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AUDIENCE REVIEW: Felipe Escalante creates “Border of Lights” for Tabula Rasa Dance Theater

Felipe Escalante creates “Border of Lights” for Tabula Rasa Dance Theater

Tabula Rasa Dance Theater

Performance Date:
June 15, 2023

Freeform Review:


  • FELIPE ESCALANTE - Artistic Director and Choreographer
  • DECO DELOREAN- Sound Designer                    
  • CHRISTOPHER ANNAS-LEE -Lighting and Scenic Designer 
  • PAUL DZIEL-Projection Designer
  • STEVEN JOHNSON -Associate Designer    

                                       Music Wolfgang Amadeus Mozart - Requiem in D minor, K. 626


After waiting nine months to inaugurate its new season, Tabula Rasa Dance Theater presented the highly anticipated world premiere of Border of Lights, addressing the immigration crisis and xenophobia. While the piece was germinating, the subject matter grew more urgent, and the talents of artistic director Felipe Escalante ripened.  This maturation was evident during the two nights of the performance, both in Escalante’s own dancing and in his choreography.

Especially given the ambitious scale and scope of Border of Lights, Escalante showed an unusual humility during his appearances on stage. He frequently placed himself in the background of his 20-person company (though even there he was clearly its driving force). By the end of the piece, he was literally humiliated, reduced to slithering on the ground, eyes wide with fear, while other performers circled his prone body and spit on him.

In this scene, and others, he unified an eclectic group of dancers—a result, no doubt, of rigorous rehearsing. Though they varied widely in age, experience, ability, physique, nationality, and backgrounds, they formed a synchronized, communal entity. For Tabula Rasa Dance Theater, diversity, equity, and inclusion, are not afterthoughts, but part of the company’s DNA.

Not one to shy away from a challenge, Escalante audaciously took on Mozart’s Requiem in D Minor—the most important piece of music in the western world—as his score. The choreography's consummate musicality allowed audiences to hear the composition with fresh ears, and to observe the movement of bodies with sharpened eyes. When Escalante occasionally inserted electronic music into the score, the interruptions were so seamless they were nearly subliminal. As the subject of Border of Lights is immigration, the death memorialized by the requiem mass alluded not just to the end of life and the departure of a soul, but, metaphorically, to the loss of country, culture, humanity, and home. Not one note was wasted; even those passages during which a dancer was dressing on stage, back turned, or shuffling away a discarded garment, were tiny tours de force.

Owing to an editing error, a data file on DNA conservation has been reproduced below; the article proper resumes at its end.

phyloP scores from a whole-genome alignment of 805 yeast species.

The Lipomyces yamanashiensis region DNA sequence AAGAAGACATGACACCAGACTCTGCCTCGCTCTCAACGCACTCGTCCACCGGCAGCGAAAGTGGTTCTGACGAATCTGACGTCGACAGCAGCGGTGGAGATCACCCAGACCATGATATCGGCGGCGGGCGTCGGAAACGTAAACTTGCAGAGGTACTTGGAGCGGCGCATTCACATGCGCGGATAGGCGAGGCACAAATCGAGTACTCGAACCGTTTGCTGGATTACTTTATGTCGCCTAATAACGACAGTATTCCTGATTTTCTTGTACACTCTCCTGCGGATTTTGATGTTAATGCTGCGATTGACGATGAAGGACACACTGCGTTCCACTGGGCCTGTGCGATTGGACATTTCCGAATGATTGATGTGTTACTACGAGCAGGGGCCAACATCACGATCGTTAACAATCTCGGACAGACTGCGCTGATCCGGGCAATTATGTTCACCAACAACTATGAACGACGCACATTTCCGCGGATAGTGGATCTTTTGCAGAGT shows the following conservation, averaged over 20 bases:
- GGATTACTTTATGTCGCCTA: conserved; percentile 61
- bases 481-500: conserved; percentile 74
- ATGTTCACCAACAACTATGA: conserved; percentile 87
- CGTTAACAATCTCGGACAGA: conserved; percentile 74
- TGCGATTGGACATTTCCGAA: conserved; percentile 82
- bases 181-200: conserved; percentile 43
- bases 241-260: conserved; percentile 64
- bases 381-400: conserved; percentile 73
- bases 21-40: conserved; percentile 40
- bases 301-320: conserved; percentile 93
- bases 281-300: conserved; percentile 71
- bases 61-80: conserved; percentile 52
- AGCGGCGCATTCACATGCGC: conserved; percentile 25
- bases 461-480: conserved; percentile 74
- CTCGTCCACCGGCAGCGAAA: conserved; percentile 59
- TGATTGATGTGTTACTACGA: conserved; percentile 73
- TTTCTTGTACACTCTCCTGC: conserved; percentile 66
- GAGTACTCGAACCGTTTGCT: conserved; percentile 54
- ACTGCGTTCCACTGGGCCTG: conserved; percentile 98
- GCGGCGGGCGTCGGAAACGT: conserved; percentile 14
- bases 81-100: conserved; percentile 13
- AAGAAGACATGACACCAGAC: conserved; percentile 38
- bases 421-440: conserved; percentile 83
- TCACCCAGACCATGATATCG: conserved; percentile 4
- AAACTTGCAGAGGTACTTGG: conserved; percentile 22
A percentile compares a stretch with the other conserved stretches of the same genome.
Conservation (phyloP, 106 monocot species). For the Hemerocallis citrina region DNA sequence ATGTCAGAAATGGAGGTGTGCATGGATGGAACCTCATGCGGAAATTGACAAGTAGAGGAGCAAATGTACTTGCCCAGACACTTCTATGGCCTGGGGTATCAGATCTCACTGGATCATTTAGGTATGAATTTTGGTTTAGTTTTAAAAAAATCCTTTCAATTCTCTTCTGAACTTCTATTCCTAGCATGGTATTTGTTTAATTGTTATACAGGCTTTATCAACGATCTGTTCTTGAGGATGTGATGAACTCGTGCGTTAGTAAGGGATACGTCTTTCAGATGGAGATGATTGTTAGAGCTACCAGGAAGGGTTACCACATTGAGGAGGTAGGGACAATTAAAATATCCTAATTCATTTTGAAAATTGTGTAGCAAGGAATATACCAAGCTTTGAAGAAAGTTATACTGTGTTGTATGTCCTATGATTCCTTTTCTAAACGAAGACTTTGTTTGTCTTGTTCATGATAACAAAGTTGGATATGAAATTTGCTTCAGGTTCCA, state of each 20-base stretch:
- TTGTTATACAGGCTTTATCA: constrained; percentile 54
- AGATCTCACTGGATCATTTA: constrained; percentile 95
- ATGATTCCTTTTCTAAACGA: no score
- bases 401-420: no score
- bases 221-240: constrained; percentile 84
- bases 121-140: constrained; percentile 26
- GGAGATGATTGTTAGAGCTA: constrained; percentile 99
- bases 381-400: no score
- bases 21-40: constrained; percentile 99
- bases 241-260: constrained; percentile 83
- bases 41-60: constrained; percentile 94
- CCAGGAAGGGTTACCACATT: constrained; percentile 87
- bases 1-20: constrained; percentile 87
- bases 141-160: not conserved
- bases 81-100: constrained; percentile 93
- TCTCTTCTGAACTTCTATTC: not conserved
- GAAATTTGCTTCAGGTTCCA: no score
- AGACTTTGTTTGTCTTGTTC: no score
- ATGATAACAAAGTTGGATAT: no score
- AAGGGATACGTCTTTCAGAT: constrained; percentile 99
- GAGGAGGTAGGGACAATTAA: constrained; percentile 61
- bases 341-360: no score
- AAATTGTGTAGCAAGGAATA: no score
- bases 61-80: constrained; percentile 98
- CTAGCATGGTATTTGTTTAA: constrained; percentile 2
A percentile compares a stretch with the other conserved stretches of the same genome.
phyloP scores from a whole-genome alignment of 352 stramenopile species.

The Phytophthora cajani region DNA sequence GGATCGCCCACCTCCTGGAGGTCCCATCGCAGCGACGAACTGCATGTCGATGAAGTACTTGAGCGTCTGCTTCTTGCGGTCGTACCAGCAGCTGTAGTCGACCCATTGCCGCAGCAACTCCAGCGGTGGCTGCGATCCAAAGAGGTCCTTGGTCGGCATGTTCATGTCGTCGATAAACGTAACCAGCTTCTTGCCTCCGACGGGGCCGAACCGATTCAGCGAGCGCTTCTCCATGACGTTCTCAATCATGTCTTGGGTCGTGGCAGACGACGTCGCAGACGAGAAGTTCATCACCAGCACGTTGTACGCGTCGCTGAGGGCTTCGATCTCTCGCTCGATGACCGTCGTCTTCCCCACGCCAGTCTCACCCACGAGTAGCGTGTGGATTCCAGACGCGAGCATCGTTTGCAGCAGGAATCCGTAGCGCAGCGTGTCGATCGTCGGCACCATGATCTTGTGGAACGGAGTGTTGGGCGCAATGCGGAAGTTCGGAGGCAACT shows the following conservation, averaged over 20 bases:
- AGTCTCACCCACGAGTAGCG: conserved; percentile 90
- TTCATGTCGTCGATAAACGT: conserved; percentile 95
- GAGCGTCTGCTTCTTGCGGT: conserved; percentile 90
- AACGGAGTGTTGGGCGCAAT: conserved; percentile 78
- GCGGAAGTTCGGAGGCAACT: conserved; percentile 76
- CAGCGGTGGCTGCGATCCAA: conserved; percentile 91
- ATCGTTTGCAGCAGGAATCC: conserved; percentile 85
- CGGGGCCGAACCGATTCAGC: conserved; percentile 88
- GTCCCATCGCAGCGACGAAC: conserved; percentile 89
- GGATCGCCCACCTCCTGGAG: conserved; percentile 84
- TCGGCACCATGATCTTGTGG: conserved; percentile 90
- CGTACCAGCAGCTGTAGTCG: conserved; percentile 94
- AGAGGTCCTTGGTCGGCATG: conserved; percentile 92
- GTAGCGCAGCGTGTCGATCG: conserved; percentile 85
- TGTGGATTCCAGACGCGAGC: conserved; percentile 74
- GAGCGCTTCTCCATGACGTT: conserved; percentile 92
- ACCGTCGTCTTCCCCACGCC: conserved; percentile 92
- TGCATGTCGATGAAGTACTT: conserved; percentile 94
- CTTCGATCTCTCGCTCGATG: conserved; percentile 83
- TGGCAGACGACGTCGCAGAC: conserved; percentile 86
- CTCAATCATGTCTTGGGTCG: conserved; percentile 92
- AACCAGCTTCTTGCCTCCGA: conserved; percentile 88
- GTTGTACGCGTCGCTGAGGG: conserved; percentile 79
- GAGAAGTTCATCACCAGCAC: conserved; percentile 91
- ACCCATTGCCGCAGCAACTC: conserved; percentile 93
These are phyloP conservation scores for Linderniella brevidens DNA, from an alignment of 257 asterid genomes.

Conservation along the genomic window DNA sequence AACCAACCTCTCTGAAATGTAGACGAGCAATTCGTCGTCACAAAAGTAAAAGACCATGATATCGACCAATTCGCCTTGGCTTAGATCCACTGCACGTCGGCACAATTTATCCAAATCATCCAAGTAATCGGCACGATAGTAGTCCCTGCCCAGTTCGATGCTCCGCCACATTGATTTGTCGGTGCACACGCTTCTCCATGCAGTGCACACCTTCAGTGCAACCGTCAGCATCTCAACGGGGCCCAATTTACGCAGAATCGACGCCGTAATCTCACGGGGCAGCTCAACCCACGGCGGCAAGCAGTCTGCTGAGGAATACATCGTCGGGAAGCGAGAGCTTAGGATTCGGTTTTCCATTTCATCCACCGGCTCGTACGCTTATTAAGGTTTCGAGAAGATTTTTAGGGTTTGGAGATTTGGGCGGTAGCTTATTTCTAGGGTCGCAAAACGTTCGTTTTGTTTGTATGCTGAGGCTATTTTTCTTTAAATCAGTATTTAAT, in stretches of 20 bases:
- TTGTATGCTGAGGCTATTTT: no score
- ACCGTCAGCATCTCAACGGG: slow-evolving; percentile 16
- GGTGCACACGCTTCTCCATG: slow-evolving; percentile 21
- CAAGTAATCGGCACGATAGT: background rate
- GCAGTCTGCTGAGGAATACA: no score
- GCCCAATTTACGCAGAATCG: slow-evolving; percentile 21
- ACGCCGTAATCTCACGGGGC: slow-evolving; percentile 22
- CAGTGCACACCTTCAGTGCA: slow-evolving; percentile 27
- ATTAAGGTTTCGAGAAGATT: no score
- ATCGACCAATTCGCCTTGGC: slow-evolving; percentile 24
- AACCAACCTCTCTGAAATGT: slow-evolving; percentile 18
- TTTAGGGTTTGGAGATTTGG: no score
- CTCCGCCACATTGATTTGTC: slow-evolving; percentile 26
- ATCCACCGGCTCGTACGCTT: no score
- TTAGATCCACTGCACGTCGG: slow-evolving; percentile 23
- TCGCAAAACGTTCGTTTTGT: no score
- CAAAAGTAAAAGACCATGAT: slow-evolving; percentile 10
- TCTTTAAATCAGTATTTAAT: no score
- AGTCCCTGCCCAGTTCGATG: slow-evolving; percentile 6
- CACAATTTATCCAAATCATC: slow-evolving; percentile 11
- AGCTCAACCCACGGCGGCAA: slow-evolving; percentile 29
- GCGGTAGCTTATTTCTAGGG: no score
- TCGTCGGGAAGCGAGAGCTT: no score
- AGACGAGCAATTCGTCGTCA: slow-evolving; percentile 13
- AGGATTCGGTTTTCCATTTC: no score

Christopher Annas-Lee's supremely sophisticated lighting design included a mutable illuminated backdrop broken into flag-like horizontal stripes, and luminous whiplashes streaking around a metal cage imprisoning a cowering dancer.  All of his elegant optic effects contributed significantly to the atmosphere of hope, sorrow, and defeat.  By the time the scenery switched to a monumental elegiac wall bristling with variegated ribbons (inspired by the prayer ribbons tied to the Korean border fence), the movement onstage had transmuted into pure memory and feeling. 

As in his last piece, Oedipus Rex, Escalante ingeniously incorporated state-of-the art technology into the work.  This time he introduced a drone, which functioned first as the jeweled crown of a despot (another “Rex”) and shortly after as a buzzing police helicopter terrorizing a frantic, scampering man, who nearly jumped out of his skin as he made his exit.

Also noteworthy was the use of the orchestra pit as an extension of the stage. It served at various points as a hellish realm from which arms thrust out, sometimes holding flowers; as an underground site for archaeological excavations and common graves; and as a perilous border wall over which dancers hoisted one another.

Tabula Rasa Dance Theater just might be the future of dance. Escalante’s work is neither derivative nor imitative. For that reason, the company more than lives up to its name. Escalante starts with a blank slate, untainted by influence.  After the standing ovation, the audience lingered in the theater, stunned.  They had just experienced a rarity in art: the shock of the new.



Sylvia Susskind


Photo Credit:
Paula Lobo

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